University pays tribute to former president Sorensen
The University of South Carolina family remembered former president Andrew A. Sorensen with poignant stories and words of appreciation Tuesday (April 26) at a tribute service for the man who led the university from 2002 - 2008.
Sorensen, USC’s 27th president, died April 17 at his home in Ohio.
At Tuesday’s service at the Koger Center, about 400 members of the university and the Columbia communities came together to honor Sorensen’s legacy. He was remembered for improving the relationship between the university and the city of Columbia, his visionary leadership in developing the Innovista research campus and understanding the importance of creating a knowledge economy, and his commitment to inclusiveness and service to others.
Tommy Preston, former student-body president and a third-year law student, spoke of Sorensen’s love of students, even showing off an “Andy is my homeboy” T-shirt designed by students during Sorensen’s tenure.
“His greatest legacy in my eyes is his relationships with students. He loved his students,” said Preston, describing Sorensen sitting in the student section at basketball games or playing trumpet in the band at Carolina football games.
Preston, who worked for Sorensen the year before he started law school, said Sorensen taught him many lessons but admitted he never learned the art of tying a bow tie, Sorensen’s signature item of apparel.
“My heart is broken because I miss Dr. Sorensen terribly,” Preston said, calling Sorensen his teacher, mentor, friend and hero. “He taught us all to love and respect one another, to serve a cause bigger than ourselves and to dream big.”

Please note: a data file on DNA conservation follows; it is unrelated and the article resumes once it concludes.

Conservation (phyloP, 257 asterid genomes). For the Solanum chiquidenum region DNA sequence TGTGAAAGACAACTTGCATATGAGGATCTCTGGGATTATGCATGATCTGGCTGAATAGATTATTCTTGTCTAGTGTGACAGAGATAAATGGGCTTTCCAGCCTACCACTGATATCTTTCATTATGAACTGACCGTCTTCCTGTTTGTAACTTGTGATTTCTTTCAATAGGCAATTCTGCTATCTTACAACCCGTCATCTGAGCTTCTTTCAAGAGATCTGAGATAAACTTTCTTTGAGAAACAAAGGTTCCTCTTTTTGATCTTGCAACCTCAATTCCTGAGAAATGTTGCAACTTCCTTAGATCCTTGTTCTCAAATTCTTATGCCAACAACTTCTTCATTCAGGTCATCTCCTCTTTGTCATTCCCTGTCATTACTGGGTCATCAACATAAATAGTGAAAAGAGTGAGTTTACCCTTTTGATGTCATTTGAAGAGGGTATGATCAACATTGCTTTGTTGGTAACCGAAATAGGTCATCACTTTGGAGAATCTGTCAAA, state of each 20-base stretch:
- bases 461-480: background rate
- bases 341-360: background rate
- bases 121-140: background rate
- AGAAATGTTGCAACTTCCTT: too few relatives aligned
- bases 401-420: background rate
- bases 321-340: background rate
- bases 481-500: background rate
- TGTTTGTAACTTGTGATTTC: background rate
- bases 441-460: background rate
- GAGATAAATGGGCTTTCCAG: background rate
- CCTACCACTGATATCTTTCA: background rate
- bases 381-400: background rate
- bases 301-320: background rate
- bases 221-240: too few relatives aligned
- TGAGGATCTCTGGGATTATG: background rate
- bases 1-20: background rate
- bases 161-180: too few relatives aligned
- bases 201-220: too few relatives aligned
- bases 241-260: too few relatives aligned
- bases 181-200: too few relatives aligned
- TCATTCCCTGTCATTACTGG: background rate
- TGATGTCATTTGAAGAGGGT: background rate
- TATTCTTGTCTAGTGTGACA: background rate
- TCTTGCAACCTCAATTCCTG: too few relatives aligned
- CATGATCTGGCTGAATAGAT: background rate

Other university and community leaders, including I.S. Leevy Johnson, a USC law graduate, former Mayor Bob Coble and S.C. NAACP president Lonnie Randolph offered their memories of Sorensen.
Johnson said Sorensen loved being president of the University of South Carolina, “a school of higher education that took pride in its diversity – but, more importantly, in its inclusiveness.”
Dr. Harris Pastides, who succeeded Sorensen as USC’s president, spoke of his bond with Sorensen, which dated back to their days in the mid-1980s at the University of Massachusetts at Amherst.
“Every one of us here was part of Andrew Sorensen’s community circle,” Pastides said. “Whether family, friend, colleague or distant admirer, we were embraced, we were challenged and we were made better by his touch.
He also spoke of the need to continue Sorensen’s work – “work that Andrew advanced in very large measure, but it is work that no individual can complete alone. It is the work that is dedicated to the goals of individual excellence, progress for our communities and absolute equality and justice for all people all of the time.”
In honor of Sorensen’s love for bicycling, a bicycle brigade of about a dozen cyclists rode to the Koger Center from USC’s Horseshoe before the start of the service. Sorensen’s bicycle was also on stage for the tribute.